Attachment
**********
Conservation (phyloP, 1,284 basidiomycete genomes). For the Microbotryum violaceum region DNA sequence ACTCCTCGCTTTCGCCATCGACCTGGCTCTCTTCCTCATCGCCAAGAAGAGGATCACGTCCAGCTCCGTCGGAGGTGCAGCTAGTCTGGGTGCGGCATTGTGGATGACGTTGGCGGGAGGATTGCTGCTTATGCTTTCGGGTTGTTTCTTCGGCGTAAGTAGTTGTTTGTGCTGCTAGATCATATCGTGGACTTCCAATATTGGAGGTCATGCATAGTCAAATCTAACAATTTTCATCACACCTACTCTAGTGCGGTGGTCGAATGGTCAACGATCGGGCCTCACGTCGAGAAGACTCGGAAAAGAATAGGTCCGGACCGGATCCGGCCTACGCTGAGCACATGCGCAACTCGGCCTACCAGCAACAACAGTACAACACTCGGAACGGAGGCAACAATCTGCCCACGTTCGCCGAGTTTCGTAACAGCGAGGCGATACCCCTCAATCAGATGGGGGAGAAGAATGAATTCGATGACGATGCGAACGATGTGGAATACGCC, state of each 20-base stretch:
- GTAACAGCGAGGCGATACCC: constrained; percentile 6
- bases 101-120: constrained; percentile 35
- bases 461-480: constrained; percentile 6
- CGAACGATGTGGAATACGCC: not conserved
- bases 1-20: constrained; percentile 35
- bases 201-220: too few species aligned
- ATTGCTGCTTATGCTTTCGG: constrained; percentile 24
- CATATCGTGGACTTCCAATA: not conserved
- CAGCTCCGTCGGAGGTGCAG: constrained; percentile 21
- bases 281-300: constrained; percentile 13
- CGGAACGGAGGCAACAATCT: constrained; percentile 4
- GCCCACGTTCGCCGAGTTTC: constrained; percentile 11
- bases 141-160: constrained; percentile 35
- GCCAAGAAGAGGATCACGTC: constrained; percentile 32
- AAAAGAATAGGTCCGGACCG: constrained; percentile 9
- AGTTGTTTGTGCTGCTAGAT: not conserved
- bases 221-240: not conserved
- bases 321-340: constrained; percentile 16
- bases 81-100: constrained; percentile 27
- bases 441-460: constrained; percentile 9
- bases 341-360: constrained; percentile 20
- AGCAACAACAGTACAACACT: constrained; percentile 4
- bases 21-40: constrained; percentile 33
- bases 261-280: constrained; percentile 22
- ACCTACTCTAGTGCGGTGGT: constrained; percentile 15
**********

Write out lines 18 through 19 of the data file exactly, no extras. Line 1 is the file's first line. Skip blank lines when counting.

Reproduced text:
- bases 221-240: not conserved
- bases 321-340: constrained; percentile 16